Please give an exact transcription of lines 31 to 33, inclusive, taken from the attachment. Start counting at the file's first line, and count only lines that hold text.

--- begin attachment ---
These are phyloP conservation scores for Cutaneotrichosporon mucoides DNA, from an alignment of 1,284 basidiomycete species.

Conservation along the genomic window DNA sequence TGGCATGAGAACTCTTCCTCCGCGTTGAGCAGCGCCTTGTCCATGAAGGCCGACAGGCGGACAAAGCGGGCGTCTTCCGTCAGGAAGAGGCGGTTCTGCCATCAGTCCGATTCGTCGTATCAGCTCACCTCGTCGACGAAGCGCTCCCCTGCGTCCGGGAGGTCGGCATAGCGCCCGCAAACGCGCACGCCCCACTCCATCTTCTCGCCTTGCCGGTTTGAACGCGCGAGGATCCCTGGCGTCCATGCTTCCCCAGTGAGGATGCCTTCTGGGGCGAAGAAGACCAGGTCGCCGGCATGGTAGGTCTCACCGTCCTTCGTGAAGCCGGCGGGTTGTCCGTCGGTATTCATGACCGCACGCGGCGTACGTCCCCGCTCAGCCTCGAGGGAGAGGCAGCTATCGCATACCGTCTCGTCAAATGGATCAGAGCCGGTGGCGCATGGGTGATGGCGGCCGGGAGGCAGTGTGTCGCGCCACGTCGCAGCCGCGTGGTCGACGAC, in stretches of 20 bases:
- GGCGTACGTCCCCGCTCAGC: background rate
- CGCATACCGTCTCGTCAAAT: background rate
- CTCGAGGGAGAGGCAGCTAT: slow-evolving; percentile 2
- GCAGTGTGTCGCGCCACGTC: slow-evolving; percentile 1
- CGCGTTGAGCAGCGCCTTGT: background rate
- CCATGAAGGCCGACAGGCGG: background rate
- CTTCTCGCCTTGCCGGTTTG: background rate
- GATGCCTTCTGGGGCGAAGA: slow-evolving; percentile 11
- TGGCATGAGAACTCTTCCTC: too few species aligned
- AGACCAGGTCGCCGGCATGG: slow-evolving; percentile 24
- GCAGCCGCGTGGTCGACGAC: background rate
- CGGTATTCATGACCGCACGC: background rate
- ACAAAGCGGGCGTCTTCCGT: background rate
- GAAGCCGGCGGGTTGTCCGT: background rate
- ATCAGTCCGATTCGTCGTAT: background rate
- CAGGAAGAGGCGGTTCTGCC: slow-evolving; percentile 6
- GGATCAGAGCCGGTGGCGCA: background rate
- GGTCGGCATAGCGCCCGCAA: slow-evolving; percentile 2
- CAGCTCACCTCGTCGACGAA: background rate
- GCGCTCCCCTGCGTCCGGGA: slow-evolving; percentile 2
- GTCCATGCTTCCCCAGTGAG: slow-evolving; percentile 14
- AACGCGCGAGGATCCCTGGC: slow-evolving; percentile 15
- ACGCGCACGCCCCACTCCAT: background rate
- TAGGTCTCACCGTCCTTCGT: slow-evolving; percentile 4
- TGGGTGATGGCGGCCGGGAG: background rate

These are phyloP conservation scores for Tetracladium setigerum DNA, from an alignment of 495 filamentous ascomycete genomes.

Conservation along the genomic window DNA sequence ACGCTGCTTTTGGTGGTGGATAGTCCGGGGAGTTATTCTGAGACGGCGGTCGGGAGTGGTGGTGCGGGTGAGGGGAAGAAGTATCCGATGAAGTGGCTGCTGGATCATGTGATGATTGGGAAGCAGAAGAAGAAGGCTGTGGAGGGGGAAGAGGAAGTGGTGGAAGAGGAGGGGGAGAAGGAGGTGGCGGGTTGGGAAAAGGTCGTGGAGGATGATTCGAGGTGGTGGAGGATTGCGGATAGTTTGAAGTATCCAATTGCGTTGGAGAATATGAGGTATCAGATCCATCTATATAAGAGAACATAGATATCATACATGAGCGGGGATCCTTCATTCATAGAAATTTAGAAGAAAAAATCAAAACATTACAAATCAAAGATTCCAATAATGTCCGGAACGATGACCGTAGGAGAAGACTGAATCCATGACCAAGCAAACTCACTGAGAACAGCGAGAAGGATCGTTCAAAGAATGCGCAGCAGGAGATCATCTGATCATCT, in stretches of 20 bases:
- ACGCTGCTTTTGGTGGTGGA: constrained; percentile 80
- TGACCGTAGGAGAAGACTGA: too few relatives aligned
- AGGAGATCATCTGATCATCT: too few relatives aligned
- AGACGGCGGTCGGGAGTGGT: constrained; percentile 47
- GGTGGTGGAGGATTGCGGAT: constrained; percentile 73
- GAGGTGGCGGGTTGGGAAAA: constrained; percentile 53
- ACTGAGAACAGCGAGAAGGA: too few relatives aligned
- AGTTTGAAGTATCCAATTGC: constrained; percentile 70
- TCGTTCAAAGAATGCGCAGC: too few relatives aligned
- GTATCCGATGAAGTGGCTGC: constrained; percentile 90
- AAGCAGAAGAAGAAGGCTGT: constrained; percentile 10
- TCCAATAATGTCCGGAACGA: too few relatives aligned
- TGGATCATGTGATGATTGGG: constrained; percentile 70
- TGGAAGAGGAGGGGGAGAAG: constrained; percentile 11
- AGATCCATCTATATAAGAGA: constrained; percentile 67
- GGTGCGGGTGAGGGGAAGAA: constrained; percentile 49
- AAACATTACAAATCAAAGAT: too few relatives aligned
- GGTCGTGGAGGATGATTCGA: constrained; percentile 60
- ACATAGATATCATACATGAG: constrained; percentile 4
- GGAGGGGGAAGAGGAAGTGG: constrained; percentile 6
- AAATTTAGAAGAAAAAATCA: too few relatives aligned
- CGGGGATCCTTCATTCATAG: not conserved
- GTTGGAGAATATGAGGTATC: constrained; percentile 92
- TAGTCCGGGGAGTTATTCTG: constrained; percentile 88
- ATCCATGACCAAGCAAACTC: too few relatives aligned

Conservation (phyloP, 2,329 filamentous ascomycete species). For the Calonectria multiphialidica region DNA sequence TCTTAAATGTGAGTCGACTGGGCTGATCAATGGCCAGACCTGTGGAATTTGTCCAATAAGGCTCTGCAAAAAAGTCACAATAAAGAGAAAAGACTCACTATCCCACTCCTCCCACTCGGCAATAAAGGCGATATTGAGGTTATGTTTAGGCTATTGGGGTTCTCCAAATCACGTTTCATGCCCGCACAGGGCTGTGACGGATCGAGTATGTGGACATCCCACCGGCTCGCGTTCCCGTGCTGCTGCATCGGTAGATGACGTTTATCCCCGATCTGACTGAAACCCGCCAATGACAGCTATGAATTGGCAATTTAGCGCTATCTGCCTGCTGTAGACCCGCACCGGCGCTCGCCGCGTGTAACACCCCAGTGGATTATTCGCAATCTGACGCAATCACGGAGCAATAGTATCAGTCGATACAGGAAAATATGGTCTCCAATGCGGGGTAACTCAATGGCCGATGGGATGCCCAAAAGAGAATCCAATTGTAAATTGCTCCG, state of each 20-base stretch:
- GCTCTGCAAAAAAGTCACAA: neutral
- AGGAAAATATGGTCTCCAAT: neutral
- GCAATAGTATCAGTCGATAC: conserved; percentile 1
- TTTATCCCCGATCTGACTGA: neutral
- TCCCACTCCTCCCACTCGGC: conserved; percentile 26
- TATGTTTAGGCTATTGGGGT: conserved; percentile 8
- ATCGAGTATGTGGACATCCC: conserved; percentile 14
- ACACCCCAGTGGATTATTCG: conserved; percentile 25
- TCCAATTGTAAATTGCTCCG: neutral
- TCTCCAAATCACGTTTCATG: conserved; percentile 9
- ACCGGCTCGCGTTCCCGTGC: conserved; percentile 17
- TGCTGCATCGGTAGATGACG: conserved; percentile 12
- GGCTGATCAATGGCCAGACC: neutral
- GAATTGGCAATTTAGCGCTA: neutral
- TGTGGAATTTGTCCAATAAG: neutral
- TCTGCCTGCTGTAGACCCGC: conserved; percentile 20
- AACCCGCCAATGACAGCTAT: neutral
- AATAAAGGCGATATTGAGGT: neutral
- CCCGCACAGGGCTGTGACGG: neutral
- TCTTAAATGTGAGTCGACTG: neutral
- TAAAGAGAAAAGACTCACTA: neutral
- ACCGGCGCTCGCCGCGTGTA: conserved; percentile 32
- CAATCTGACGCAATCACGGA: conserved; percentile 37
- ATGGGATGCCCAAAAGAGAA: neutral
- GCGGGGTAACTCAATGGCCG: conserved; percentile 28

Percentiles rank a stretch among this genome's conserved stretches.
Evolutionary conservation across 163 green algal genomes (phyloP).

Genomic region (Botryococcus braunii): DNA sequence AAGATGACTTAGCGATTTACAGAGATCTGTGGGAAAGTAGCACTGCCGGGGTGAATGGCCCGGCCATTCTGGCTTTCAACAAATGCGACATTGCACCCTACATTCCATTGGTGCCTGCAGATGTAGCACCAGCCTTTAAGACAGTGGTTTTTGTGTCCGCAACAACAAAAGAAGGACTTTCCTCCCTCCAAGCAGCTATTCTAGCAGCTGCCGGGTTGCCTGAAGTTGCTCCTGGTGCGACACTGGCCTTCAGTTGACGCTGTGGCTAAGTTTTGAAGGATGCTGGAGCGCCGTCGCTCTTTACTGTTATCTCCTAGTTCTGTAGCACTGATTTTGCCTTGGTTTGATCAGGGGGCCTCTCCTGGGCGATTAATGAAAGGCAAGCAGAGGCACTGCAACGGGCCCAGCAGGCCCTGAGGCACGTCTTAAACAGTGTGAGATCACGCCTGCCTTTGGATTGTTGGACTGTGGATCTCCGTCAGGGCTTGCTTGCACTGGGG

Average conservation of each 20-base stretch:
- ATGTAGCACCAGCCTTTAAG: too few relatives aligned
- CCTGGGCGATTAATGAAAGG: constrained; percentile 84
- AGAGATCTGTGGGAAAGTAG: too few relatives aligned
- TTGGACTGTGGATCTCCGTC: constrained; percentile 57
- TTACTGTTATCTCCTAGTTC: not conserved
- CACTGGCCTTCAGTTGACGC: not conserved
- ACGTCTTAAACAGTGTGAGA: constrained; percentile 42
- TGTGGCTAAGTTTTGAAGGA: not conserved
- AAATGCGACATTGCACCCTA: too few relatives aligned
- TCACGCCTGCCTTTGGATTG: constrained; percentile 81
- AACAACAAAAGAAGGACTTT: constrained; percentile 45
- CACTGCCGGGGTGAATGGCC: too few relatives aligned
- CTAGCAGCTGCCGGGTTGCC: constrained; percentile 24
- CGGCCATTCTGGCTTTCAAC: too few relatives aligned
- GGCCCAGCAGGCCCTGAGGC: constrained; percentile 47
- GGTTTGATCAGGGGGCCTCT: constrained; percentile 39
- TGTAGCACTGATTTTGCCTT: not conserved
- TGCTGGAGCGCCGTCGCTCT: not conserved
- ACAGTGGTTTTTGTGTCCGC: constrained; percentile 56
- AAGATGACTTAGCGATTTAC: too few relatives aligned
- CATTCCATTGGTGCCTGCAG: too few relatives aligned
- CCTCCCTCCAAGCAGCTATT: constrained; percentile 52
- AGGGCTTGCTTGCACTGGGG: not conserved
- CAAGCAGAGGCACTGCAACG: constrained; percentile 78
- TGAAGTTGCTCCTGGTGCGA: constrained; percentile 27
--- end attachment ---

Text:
- TGACCGTAGGAGAAGACTGA: too few relatives aligned
- AGGAGATCATCTGATCATCT: too few relatives aligned
- AGACGGCGGTCGGGAGTGGT: constrained; percentile 47